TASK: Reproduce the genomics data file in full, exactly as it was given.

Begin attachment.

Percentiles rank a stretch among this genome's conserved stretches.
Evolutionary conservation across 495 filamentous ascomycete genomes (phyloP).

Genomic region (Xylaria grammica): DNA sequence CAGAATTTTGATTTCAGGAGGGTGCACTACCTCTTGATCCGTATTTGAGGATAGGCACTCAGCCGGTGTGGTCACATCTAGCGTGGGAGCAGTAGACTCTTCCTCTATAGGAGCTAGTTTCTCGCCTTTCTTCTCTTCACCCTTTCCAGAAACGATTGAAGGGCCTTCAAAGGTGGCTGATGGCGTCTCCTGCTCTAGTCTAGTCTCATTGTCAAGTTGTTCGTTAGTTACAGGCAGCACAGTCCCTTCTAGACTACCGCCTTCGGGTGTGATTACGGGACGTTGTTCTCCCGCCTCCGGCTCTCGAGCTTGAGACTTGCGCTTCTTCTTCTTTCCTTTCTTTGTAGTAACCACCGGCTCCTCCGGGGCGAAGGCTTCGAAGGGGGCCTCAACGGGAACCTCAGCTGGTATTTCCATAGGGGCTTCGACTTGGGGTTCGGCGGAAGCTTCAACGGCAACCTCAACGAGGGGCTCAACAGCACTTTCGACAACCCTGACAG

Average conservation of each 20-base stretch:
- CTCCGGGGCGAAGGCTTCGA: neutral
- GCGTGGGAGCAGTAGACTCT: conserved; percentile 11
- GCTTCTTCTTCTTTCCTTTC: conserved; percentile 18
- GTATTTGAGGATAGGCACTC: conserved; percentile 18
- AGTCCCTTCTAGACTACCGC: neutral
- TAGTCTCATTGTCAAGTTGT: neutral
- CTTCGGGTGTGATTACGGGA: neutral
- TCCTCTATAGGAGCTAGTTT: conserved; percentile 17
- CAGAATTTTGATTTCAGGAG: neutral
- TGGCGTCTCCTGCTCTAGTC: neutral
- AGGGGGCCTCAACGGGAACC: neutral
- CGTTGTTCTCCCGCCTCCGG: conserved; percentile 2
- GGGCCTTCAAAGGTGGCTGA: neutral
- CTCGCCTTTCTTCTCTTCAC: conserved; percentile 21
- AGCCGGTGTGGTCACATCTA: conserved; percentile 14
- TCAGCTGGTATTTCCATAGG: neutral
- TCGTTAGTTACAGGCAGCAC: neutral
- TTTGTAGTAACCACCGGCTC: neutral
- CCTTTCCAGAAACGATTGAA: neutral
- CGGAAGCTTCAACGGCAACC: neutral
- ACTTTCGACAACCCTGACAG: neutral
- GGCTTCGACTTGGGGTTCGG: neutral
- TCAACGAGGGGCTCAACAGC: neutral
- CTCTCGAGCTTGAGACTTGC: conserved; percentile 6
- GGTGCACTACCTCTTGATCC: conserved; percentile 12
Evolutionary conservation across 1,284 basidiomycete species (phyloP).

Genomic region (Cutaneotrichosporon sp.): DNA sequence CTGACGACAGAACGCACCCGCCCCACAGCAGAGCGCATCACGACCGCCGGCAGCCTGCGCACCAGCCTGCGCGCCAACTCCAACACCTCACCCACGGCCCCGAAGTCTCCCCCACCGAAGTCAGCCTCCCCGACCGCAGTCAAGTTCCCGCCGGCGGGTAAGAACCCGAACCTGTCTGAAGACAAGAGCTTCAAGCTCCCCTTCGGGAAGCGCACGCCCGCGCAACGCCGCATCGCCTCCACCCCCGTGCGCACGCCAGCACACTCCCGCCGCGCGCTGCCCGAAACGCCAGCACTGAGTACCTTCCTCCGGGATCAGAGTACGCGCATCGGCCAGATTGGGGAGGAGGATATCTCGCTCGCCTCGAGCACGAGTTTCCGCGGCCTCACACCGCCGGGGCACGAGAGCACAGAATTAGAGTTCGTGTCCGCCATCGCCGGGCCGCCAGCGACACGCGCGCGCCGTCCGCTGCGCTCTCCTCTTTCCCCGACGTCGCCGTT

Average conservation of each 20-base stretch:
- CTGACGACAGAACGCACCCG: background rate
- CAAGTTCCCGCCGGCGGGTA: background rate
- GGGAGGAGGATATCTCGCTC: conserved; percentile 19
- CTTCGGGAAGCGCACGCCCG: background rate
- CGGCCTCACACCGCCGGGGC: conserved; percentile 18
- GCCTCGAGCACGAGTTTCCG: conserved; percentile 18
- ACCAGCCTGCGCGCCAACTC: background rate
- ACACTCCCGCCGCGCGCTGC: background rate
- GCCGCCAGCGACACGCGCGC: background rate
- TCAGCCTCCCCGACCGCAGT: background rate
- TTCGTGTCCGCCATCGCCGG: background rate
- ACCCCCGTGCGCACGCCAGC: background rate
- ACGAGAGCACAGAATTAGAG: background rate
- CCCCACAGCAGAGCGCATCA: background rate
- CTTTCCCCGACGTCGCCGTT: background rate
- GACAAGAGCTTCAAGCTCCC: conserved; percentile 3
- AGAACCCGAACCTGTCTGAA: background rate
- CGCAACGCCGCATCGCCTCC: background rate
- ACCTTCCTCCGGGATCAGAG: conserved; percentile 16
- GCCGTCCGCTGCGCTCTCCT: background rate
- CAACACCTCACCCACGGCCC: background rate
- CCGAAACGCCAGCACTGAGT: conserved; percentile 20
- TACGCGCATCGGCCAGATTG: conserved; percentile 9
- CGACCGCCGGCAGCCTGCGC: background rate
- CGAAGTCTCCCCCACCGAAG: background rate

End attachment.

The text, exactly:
Percentiles rank a stretch among this genome's conserved stretches.
Evolutionary conservation across 495 filamentous ascomycete genomes (phyloP).

Genomic region (Xylaria grammica): DNA sequence CAGAATTTTGATTTCAGGAGGGTGCACTACCTCTTGATCCGTATTTGAGGATAGGCACTCAGCCGGTGTGGTCACATCTAGCGTGGGAGCAGTAGACTCTTCCTCTATAGGAGCTAGTTTCTCGCCTTTCTTCTCTTCACCCTTTCCAGAAACGATTGAAGGGCCTTCAAAGGTGGCTGATGGCGTCTCCTGCTCTAGTCTAGTCTCATTGTCAAGTTGTTCGTTAGTTACAGGCAGCACAGTCCCTTCTAGACTACCGCCTTCGGGTGTGATTACGGGACGTTGTTCTCCCGCCTCCGGCTCTCGAGCTTGAGACTTGCGCTTCTTCTTCTTTCCTTTCTTTGTAGTAACCACCGGCTCCTCCGGGGCGAAGGCTTCGAAGGGGGCCTCAACGGGAACCTCAGCTGGTATTTCCATAGGGGCTTCGACTTGGGGTTCGGCGGAAGCTTCAACGGCAACCTCAACGAGGGGCTCAACAGCACTTTCGACAACCCTGACAG

Average conservation of each 20-base stretch:
- CTCCGGGGCGAAGGCTTCGA: neutral
- GCGTGGGAGCAGTAGACTCT: conserved; percentile 11
- GCTTCTTCTTCTTTCCTTTC: conserved; percentile 18
- GTATTTGAGGATAGGCACTC: conserved; percentile 18
- AGTCCCTTCTAGACTACCGC: neutral
- TAGTCTCATTGTCAAGTTGT: neutral
- CTTCGGGTGTGATTACGGGA: neutral
- TCCTCTATAGGAGCTAGTTT: conserved; percentile 17
- CAGAATTTTGATTTCAGGAG: neutral
- TGGCGTCTCCTGCTCTAGTC: neutral
- AGGGGGCCTCAACGGGAACC: neutral
- CGTTGTTCTCCCGCCTCCGG: conserved; percentile 2
- GGGCCTTCAAAGGTGGCTGA: neutral
- CTCGCCTTTCTTCTCTTCAC: conserved; percentile 21
- AGCCGGTGTGGTCACATCTA: conserved; percentile 14
- TCAGCTGGTATTTCCATAGG: neutral
- TCGTTAGTTACAGGCAGCAC: neutral
- TTTGTAGTAACCACCGGCTC: neutral
- CCTTTCCAGAAACGATTGAA: neutral
- CGGAAGCTTCAACGGCAACC: neutral
- ACTTTCGACAACCCTGACAG: neutral
- GGCTTCGACTTGGGGTTCGG: neutral
- TCAACGAGGGGCTCAACAGC: neutral
- CTCTCGAGCTTGAGACTTGC: conserved; percentile 6
- GGTGCACTACCTCTTGATCC: conserved; percentile 12
Evolutionary conservation across 1,284 basidiomycete species (phyloP).

Genomic region (Cutaneotrichosporon sp.): DNA sequence CTGACGACAGAACGCACCCGCCCCACAGCAGAGCGCATCACGACCGCCGGCAGCCTGCGCACCAGCCTGCGCGCCAACTCCAACACCTCACCCACGGCCCCGAAGTCTCCCCCACCGAAGTCAGCCTCCCCGACCGCAGTCAAGTTCCCGCCGGCGGGTAAGAACCCGAACCTGTCTGAAGACAAGAGCTTCAAGCTCCCCTTCGGGAAGCGCACGCCCGCGCAACGCCGCATCGCCTCCACCCCCGTGCGCACGCCAGCACACTCCCGCCGCGCGCTGCCCGAAACGCCAGCACTGAGTACCTTCCTCCGGGATCAGAGTACGCGCATCGGCCAGATTGGGGAGGAGGATATCTCGCTCGCCTCGAGCACGAGTTTCCGCGGCCTCACACCGCCGGGGCACGAGAGCACAGAATTAGAGTTCGTGTCCGCCATCGCCGGGCCGCCAGCGACACGCGCGCGCCGTCCGCTGCGCTCTCCTCTTTCCCCGACGTCGCCGTT

Average conservation of each 20-base stretch:
- CTGACGACAGAACGCACCCG: background rate
- CAAGTTCCCGCCGGCGGGTA: background rate
- GGGAGGAGGATATCTCGCTC: conserved; percentile 19
- CTTCGGGAAGCGCACGCCCG: background rate
- CGGCCTCACACCGCCGGGGC: conserved; percentile 18
- GCCTCGAGCACGAGTTTCCG: conserved; percentile 18
- ACCAGCCTGCGCGCCAACTC: background rate
- ACACTCCCGCCGCGCGCTGC: background rate
- GCCGCCAGCGACACGCGCGC: background rate
- TCAGCCTCCCCGACCGCAGT: background rate
- TTCGTGTCCGCCATCGCCGG: background rate
- ACCCCCGTGCGCACGCCAGC: background rate
- ACGAGAGCACAGAATTAGAG: background rate
- CCCCACAGCAGAGCGCATCA: background rate
- CTTTCCCCGACGTCGCCGTT: background rate
- GACAAGAGCTTCAAGCTCCC: conserved; percentile 3
- AGAACCCGAACCTGTCTGAA: background rate
- CGCAACGCCGCATCGCCTCC: background rate
- ACCTTCCTCCGGGATCAGAG: conserved; percentile 16
- GCCGTCCGCTGCGCTCTCCT: background rate
- CAACACCTCACCCACGGCCC: background rate
- CCGAAACGCCAGCACTGAGT: conserved; percentile 20
- TACGCGCATCGGCCAGATTG: conserved; percentile 9
- CGACCGCCGGCAGCCTGCGC: background rate
- CGAAGTCTCCCCCACCGAAG: background rate